Panelists at yesterday’s session titled "What
Do You Do When a Copyright Issue Lands On Your Desk?" warned
registrants about the risks of using freely available content
on the Internet, how to minimize the chance of getting into a
copyright infringement situation and what to do if it comes
your way. The session was moderated by Christopher Kenneally of
the Copyright Clearance Center.
Maury Tepper of Tepper & Eyster provided an overview of
copyright law, noting that there are several works and rights,
such as the distribution right, which are protected under the
law. "You need permission to use each," he said. He also said
copyright is territorial in nature, so the rules vary by
jurisdiction. Failure to obtain permission exposes you to an
infringement claim but there are defenses available. The
defense often cited is fair use, applicable in the U.S., or
fair dealing in common law jurisdictions where certain actions,
such as referencing the work, are expected to be able to rely
on it. Ultimately, only a court can decide if you qualify for
any of the defenses or infringe.
In-house counsel should take care regarding what is included
in the company’s marketing documents as it could
be infringing, and it is difficult to claim fair use if the use
is in commerce. "It is a subjective examination and some
factors may be considered more important than others," Tepper
said. "That it is freely available online doesn’t
mean it’s free to use," warned Gretchen Klebasko
of Legg Mason. This was in reference to legitimate sites which
may display infringing content.
Public perception can also influence the outcome of a case,
according to Tepper. Make sure you can genuinely argue fair use
if you are going for it. "It’s best to get
permission. That is the easy way to avoid problems," he said.
Panelists agreed that in-house counsel should educate employees
to respect copyright in whatever they do. "Make it part of your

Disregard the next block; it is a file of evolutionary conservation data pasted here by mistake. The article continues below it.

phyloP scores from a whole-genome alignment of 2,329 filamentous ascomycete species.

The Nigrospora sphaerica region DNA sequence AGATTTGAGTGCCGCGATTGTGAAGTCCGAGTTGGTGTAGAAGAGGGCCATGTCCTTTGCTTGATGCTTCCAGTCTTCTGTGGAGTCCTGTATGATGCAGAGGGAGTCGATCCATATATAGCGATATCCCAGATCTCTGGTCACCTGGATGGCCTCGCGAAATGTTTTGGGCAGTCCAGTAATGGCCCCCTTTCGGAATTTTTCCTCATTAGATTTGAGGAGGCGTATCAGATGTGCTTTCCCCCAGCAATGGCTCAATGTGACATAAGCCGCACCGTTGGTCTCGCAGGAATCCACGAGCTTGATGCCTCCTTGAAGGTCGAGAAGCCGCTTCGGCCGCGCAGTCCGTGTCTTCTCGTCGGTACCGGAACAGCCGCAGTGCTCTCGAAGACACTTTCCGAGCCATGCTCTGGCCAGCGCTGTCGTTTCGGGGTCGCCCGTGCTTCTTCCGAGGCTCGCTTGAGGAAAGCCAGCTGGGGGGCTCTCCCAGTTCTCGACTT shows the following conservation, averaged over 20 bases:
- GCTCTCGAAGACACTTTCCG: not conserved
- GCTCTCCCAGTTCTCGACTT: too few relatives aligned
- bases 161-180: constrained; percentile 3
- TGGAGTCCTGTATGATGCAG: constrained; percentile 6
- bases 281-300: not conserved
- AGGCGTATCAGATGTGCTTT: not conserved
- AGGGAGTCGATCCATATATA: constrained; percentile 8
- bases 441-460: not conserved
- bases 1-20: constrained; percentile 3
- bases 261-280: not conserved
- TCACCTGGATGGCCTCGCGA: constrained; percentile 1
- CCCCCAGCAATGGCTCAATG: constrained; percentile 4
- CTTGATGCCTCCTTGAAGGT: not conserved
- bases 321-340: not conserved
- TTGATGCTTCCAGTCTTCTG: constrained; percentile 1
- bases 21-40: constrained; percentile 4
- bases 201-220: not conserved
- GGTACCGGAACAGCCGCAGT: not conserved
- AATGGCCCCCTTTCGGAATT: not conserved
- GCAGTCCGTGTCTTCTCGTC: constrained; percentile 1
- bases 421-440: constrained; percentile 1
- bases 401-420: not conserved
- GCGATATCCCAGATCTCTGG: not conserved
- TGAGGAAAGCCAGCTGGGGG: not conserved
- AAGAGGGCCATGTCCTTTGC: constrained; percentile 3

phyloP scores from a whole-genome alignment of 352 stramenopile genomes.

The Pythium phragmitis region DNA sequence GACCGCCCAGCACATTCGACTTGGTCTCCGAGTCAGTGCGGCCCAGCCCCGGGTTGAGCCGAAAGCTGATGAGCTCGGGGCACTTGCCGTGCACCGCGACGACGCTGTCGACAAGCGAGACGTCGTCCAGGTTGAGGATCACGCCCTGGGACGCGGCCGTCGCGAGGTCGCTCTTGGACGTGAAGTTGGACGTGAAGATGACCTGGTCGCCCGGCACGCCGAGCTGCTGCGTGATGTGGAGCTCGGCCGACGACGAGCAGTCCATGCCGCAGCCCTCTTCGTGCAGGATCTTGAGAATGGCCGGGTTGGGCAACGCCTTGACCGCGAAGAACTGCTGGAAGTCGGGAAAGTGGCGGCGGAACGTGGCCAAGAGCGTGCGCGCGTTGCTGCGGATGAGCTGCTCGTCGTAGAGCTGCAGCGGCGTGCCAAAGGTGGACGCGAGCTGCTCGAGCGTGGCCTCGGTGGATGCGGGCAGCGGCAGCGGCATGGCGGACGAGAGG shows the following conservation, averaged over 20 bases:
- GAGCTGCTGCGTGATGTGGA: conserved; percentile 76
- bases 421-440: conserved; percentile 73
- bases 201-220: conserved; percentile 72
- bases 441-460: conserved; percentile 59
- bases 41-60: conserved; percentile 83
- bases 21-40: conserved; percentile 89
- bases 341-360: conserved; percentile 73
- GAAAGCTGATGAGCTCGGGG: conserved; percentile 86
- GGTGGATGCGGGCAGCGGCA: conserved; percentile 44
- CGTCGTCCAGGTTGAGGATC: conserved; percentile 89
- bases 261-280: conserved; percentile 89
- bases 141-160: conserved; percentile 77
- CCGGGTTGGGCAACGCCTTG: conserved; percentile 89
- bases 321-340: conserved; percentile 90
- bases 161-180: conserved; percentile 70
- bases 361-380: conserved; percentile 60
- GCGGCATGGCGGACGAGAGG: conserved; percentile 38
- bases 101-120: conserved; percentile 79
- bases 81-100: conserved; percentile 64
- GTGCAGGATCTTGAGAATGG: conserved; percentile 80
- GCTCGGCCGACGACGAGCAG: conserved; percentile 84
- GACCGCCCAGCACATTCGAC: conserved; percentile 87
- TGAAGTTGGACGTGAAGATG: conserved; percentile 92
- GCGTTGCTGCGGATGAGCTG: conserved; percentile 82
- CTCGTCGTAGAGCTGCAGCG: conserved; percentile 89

corporate culture, include it in your policies," Klebasko
If you are the copyright owner, you can take a soft or hard
approach, depending on who is on the other side. Cease and
desist letters should be drafted wisely as they could end up
online and cause reputational damage. "You don’t
want to be seen as a copyright bully. Word it in a way that you
can defend it, and spell the names correctly," Klebasko said.
"Also make sure you don’t have a business
relationship with the company you’re sending the
letter to," she added.
Randi Singer of Weil, Gotshal & Manges explained that
copyright and brand owners can use the Digital Millennium
Copyright Act (DMCA) to take down infringing material online.
Singer said there are steps involved, including a deadline for
responding to the alleged infringer, so you should be careful
when submitting a notice. "You have to consider fair use before
you send a DMCA notice," Singer said. Copyright enforcement
rules and processes are different in the EU, she added.
With the proliferation of both legitimate and
infringing content online it can be difficult to trace the
owner. Use common sense, said Singer. For example, a link to an
image may lead you to a professional
photographer’s website—which should get
you thinking that you need permission from him or her. Creative
Commons is a source for images, but there are terms and
conditions depending on how you want to use them. There are
different industry licensing bodies, such as the Motion
Picture Licensing Corporation, to approach for licenses. Using
GIFs on social media could land you in trouble too. "You
don’t know if someone will assert his or her
copyright in it. Also there is a chance it is licensed and
you’re more likely to be a target of a lawsuit
than a 13-year old," warned Tepper.